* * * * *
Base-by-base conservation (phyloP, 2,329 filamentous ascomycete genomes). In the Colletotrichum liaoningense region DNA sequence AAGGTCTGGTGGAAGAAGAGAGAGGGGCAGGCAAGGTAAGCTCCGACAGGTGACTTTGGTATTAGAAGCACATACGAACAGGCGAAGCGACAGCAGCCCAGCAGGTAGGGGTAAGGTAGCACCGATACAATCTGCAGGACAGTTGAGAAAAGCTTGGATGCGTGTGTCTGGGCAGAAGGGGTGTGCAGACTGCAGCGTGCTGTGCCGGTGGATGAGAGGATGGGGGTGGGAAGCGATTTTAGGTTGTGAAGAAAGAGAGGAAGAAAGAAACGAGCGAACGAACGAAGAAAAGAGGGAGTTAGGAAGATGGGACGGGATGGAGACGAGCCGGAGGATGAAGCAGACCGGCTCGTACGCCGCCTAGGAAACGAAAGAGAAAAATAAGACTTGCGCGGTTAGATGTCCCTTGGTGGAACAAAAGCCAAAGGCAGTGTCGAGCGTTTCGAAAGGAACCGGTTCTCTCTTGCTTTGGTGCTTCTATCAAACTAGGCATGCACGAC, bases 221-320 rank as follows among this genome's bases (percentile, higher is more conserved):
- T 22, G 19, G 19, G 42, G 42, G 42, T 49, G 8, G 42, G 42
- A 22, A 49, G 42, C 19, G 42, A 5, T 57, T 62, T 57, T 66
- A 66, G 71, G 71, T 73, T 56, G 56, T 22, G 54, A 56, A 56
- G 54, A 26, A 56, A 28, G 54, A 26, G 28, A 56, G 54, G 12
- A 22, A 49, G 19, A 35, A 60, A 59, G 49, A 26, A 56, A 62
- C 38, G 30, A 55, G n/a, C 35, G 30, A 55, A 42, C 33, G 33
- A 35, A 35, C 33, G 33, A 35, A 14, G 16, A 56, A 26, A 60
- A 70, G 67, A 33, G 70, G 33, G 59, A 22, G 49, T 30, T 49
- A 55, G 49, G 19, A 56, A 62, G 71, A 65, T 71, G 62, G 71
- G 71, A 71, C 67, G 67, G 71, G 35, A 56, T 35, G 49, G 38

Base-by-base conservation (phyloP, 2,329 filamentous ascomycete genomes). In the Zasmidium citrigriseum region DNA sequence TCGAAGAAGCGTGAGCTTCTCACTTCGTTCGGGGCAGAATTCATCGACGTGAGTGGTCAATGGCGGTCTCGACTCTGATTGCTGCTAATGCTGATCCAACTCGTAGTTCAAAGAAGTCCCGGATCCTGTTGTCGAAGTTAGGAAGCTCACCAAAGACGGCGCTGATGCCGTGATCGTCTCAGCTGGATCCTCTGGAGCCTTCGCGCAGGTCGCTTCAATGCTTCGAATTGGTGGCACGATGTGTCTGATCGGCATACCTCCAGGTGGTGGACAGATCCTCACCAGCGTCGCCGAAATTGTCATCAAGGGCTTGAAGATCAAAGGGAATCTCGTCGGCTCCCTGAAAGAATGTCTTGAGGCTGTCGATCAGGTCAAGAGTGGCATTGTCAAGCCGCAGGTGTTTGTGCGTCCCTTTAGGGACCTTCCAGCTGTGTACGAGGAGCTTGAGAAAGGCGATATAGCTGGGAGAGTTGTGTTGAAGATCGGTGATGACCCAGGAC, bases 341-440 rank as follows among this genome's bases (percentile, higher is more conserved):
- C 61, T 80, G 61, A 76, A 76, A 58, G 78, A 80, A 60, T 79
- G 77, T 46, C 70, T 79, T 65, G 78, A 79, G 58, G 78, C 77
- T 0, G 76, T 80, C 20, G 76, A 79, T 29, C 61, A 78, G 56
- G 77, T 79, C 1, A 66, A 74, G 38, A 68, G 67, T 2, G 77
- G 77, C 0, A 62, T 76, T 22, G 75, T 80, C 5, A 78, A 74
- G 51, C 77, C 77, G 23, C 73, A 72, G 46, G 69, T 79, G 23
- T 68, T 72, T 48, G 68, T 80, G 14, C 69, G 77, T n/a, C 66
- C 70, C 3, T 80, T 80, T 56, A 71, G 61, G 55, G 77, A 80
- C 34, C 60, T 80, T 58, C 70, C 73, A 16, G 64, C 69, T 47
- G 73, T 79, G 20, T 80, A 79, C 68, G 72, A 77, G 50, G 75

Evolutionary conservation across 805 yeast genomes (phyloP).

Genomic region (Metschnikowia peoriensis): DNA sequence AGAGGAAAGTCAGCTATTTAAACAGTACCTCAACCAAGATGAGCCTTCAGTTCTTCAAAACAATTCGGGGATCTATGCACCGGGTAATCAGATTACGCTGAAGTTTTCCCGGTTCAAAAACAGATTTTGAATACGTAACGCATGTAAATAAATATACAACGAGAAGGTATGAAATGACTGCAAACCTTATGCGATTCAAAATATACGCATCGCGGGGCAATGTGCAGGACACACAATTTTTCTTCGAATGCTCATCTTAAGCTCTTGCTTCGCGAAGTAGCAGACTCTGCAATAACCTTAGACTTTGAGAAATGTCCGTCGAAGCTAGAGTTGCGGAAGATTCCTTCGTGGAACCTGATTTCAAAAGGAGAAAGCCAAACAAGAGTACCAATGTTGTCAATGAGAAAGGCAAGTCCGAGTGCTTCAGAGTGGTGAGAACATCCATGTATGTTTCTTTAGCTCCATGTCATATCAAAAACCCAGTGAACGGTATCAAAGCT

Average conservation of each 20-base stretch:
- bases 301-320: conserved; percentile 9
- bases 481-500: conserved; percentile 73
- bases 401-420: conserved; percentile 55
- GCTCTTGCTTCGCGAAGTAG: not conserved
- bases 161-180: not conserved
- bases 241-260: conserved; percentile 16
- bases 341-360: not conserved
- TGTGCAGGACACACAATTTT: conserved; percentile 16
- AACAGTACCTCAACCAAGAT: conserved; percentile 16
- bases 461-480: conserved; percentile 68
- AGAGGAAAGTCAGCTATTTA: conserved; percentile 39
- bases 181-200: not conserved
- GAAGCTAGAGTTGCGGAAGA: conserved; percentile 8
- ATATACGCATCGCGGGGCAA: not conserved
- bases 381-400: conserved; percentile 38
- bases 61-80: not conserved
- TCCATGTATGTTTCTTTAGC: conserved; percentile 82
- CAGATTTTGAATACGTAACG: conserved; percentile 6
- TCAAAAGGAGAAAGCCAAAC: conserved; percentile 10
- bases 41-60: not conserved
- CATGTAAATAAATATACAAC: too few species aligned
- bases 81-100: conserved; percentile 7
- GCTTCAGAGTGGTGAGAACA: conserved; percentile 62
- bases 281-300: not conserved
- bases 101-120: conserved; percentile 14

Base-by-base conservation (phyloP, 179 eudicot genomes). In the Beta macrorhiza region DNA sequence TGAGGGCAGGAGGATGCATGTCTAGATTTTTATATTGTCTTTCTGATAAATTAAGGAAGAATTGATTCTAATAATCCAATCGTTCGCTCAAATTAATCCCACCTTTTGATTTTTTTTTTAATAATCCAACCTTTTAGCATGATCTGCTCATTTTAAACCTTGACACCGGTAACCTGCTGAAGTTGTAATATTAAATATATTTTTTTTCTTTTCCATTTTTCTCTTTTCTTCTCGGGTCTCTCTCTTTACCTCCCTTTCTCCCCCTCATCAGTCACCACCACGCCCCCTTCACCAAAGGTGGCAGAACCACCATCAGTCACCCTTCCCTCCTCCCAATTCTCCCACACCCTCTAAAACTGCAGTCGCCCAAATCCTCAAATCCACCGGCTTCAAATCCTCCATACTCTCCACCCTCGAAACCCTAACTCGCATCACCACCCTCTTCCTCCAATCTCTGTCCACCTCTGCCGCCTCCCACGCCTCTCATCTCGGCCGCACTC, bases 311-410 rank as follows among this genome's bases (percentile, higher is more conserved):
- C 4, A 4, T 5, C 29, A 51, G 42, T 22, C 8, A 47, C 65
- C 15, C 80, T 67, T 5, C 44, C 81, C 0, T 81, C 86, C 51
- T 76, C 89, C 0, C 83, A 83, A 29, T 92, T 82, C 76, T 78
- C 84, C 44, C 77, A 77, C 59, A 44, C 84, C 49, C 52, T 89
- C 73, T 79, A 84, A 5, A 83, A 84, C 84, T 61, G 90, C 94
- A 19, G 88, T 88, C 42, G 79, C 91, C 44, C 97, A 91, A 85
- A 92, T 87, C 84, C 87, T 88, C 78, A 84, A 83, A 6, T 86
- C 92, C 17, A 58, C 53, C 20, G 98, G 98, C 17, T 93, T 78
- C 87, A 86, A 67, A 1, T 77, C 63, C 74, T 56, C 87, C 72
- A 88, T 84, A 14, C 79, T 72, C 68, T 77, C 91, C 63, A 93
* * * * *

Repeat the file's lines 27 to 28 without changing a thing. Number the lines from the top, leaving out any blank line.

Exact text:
- bases 481-500: conserved; percentile 73
- bases 401-420: conserved; percentile 55